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Brexit: Stay Calm, but Be Prepared for Changes

We have all woken up on June 24th to the surprising news that the UK has voted to leave the European Union following a contentious referendum.  The vote was very close, with 52% voting to leave and 48% voting to remain.  Markets are reacting with volatility, as might be expected, and British Pound Sterling values have sunk overnight to a historic 30 year low against the dollar.  To add to the turmoil, David Cameron, the British Prime Minister, has announced that he will be stepping down with his successor to be in place by the October Conservative Party conference.

That said, nothing is going to happen immediately.  There is a very specific legal process for Brexit and the timeline is hardly swift.  As the first step, the UK has to give notice to leave under Article 50 of the Lisbon Treaty.  Based on the Prime Minister’s announcement this morning and questions surrounding who might lead the negotiations on the terms of the UK’s exit from the EU, that notice may not be given for many weeks, if not months. That notice is also just the commencement of the process. Once notice has been given, there is then a two year period in which to negotiate the terms of an exit Treaty.

Our colleagues have posted more details on the Brexit process on Bryan Cave’s EU & Competition blog.

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Rinearson Identifies How US is Behind in FinTech Innovation

London and New York Partner Judith Rinearson authored a “Bankthink” opinion piece posted on the front page of American Banker  on Dec. 28 regarding differences in how the payments industry is perceived and supported in the U.S. and Europe.

“My biggest surprise after moving to London in September is how far the U.S. has to catch up to the United Kingdom and other European Union countries in the fintech and payments innovation race. Compared with their U.S. counterparts, U.K. and EU regulators are really trying to encourage payment innovation through licensing regimes. One thoughtful and pragmatic step taken by the U.K.’s payments regulator, the Financial Conduct Authority, was to ask industry for its input on appropriate policy. But the U.K. and EU’s bigger advantage is how their ‘e-money’ and payment service licensing processes work compared with U.S. state money transmitter laws.”

Click here to read her full article.

Rinearson is leader of Bryan Cave’s global Prepaid & Emerging Payments Team and has recently been named co-chair of the firm’s new Fintech Team.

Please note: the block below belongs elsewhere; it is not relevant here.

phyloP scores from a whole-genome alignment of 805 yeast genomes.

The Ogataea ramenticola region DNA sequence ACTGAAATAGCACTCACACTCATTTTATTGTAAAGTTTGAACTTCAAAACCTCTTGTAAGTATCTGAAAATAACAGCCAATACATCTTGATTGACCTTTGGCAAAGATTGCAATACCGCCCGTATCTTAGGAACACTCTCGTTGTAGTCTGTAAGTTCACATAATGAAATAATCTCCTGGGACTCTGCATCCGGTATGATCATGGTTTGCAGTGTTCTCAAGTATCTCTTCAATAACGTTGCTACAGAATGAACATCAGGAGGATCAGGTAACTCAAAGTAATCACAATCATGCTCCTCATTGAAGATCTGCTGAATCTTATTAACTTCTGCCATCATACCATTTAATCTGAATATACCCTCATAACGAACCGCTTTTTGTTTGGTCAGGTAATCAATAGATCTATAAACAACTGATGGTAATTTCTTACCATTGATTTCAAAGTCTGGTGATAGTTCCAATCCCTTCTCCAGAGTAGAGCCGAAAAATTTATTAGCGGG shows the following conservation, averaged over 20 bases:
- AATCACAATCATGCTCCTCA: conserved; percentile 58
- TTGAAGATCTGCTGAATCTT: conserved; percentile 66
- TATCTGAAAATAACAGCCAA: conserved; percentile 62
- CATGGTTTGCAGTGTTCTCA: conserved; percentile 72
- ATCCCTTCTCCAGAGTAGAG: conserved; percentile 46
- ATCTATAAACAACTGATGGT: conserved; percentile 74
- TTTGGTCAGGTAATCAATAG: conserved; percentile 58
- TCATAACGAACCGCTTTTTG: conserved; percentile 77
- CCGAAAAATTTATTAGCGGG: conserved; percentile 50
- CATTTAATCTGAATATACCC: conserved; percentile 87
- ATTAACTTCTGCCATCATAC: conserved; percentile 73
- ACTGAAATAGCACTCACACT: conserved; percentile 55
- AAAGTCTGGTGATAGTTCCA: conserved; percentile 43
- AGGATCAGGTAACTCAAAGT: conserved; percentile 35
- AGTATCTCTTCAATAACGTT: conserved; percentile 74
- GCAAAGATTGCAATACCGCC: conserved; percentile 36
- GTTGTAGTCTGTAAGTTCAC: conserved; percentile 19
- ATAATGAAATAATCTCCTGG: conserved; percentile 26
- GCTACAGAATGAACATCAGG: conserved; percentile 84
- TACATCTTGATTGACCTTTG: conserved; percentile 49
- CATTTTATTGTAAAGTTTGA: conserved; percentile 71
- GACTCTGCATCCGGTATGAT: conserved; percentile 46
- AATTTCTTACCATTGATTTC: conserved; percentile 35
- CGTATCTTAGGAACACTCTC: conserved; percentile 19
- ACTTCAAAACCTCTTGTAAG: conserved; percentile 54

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Media Mentions – August 1, 2014

With attorneys and staff worldwide, Bryan Cave attorneys are often quoted in the news.  Recent mentions of Financial Institutions group attorneys include:

Jerry Blanchard in the Atlanta Journal-Constitution

Atlanta Partner Jerry Blanchard was quoted July 18 by The Atlanta Journal-Constitution on reasons behind the shrinking number of banks in Georgia. The state, which led the nation in bank failures stemming from the real estate bust, has seen an increase in the number of banks being bought up at a rate of about one a month as healthy banks grow through the acquisition of other healthy banks. Blanchard said the question on many bankers’ minds is, “Can you survive the recovery? It’s hard to make money.” Click here to read the full article.

Rob Klingler in American Banker

Atlanta Partner Robert Klingler was quoted July 1 by American Banker concerning the trend among trust-preferred creditors of telling deadbeat banks that they must negotiate repayment or be forced into liquidation. Trapeza Capital Management filed legal documents recently to force FMB Bancshares in Lakeland, Ga., into involuntary bankruptcy. Trapeza, which manages a collateralized-debt obligation containing FMB’s trust-preferred securities, said in its filing that it is owed $13.6 million in unpaid debt and interest. FMB is the second lender to face involuntary bankruptcy over unpaid trust-preferred dividends. “Involuntary bankruptcies send a clear signal that doing nothing does not appear to be a good strategy,” Klingler said. “When you’re in default and tell your creditors you can’t do anything, you’re asking for an involuntary bankruptcy.”